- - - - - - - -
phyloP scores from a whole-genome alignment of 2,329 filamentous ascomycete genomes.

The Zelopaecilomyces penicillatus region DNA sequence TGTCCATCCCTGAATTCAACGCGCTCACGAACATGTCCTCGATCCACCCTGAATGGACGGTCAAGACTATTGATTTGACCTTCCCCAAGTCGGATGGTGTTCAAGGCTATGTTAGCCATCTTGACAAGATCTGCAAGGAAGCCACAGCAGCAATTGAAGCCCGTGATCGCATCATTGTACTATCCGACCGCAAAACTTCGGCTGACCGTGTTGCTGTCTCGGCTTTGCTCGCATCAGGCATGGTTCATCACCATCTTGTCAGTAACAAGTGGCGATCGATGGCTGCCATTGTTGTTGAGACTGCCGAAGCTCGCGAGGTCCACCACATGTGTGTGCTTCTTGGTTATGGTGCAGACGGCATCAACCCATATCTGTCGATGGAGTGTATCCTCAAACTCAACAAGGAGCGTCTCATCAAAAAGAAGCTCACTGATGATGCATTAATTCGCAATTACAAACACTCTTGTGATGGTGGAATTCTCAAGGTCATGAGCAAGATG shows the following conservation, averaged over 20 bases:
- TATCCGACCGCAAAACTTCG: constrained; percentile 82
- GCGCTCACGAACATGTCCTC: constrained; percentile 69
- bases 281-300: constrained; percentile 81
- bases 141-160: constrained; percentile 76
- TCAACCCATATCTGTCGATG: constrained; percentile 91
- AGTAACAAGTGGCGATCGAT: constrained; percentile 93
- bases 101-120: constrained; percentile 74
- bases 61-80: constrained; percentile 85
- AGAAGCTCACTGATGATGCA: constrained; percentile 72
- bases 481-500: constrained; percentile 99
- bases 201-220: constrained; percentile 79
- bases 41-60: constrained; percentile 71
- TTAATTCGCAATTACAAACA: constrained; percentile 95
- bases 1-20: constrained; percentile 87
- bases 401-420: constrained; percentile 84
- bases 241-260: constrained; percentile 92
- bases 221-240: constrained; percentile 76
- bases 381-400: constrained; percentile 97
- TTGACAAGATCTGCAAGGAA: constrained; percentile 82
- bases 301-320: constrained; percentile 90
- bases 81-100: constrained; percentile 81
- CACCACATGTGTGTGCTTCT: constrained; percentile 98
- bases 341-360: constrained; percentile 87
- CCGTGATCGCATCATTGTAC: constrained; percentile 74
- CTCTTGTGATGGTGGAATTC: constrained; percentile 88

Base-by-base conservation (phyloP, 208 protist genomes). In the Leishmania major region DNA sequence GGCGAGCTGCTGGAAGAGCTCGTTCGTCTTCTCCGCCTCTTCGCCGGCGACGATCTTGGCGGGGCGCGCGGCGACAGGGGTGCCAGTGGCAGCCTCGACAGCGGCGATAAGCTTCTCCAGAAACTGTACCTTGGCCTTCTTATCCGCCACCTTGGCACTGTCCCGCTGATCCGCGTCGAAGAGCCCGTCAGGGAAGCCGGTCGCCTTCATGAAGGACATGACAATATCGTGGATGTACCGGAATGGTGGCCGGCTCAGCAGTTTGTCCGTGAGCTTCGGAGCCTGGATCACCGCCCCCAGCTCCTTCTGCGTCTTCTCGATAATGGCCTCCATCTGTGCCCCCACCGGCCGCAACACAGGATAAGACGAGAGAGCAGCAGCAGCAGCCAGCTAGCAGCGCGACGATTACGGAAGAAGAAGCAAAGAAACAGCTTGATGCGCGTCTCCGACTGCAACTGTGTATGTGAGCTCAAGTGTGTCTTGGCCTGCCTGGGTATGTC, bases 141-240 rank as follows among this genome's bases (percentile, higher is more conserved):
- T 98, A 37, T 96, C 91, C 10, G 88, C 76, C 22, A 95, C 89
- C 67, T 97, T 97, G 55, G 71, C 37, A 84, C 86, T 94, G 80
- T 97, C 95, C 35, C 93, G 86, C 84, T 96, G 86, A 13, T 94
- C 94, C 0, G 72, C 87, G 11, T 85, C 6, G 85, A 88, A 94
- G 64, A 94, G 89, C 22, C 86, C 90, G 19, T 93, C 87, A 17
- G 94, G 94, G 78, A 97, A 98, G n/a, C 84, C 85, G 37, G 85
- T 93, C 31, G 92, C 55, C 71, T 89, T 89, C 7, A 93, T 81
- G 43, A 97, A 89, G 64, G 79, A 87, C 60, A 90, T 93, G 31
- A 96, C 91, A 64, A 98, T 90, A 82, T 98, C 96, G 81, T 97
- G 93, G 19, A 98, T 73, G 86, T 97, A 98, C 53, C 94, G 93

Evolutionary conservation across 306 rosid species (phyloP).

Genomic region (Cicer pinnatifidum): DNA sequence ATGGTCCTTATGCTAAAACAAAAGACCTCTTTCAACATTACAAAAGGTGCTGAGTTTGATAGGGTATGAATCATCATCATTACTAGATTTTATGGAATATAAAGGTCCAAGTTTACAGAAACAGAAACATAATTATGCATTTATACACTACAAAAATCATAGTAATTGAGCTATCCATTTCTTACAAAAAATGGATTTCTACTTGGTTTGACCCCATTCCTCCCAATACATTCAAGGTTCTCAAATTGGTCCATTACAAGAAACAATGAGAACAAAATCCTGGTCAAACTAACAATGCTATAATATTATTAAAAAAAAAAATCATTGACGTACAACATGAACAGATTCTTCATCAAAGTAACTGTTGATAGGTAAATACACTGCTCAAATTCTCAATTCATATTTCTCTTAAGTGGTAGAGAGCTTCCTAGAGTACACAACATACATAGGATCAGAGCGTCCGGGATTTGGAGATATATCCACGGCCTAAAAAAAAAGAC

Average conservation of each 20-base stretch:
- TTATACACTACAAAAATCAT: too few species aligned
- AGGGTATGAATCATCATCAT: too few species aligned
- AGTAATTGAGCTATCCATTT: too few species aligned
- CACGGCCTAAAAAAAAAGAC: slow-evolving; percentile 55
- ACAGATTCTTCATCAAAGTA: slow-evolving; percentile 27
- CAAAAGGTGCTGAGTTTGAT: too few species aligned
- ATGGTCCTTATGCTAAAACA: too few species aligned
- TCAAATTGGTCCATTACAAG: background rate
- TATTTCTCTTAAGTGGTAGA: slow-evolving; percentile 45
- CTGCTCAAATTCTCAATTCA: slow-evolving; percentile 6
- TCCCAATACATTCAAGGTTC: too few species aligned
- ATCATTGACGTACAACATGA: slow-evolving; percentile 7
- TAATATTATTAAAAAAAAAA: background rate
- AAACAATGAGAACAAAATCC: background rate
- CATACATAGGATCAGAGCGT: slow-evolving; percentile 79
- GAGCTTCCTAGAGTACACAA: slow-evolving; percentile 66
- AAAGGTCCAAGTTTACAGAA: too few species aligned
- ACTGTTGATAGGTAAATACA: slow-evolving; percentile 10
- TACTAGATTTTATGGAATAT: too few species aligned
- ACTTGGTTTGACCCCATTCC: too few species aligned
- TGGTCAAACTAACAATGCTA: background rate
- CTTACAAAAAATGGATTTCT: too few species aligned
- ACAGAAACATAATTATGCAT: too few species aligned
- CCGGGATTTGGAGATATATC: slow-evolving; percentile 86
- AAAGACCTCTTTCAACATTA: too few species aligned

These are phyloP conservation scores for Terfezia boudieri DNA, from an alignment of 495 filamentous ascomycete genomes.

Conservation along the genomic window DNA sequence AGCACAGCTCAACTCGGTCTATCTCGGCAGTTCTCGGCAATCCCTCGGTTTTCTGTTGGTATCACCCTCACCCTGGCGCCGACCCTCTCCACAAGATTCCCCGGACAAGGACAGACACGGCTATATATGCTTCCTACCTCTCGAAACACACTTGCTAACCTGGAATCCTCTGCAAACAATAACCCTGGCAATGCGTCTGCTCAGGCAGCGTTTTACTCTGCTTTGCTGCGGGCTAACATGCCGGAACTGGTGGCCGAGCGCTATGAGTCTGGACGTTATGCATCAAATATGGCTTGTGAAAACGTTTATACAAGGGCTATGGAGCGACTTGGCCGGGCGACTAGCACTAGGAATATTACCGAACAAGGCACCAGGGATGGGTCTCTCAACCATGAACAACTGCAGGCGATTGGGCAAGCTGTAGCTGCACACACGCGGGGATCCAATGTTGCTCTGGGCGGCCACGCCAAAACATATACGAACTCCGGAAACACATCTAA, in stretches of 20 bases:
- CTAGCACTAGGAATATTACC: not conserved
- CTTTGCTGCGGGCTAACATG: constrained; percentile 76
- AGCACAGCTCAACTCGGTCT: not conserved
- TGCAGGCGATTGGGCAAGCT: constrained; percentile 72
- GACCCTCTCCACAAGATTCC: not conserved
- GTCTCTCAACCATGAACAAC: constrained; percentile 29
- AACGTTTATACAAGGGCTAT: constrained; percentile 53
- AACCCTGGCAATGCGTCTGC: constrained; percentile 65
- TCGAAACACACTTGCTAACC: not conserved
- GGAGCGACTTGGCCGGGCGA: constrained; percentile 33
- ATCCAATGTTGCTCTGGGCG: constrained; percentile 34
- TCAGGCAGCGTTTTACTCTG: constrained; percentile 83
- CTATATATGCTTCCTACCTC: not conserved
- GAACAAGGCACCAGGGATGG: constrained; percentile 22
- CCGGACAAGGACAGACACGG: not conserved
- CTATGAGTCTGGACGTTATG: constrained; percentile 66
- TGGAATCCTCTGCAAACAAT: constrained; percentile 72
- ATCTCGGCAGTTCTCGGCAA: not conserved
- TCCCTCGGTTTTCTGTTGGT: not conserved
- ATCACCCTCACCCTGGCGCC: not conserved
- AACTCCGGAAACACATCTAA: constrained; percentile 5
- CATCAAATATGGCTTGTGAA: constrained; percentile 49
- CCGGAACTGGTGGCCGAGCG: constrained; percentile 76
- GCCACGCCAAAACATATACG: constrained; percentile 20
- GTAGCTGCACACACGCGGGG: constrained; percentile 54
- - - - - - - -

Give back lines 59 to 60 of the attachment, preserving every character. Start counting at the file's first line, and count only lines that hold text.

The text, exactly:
- ACTGTTGATAGGTAAATACA: slow-evolving; percentile 10
- TACTAGATTTTATGGAATAT: too few species aligned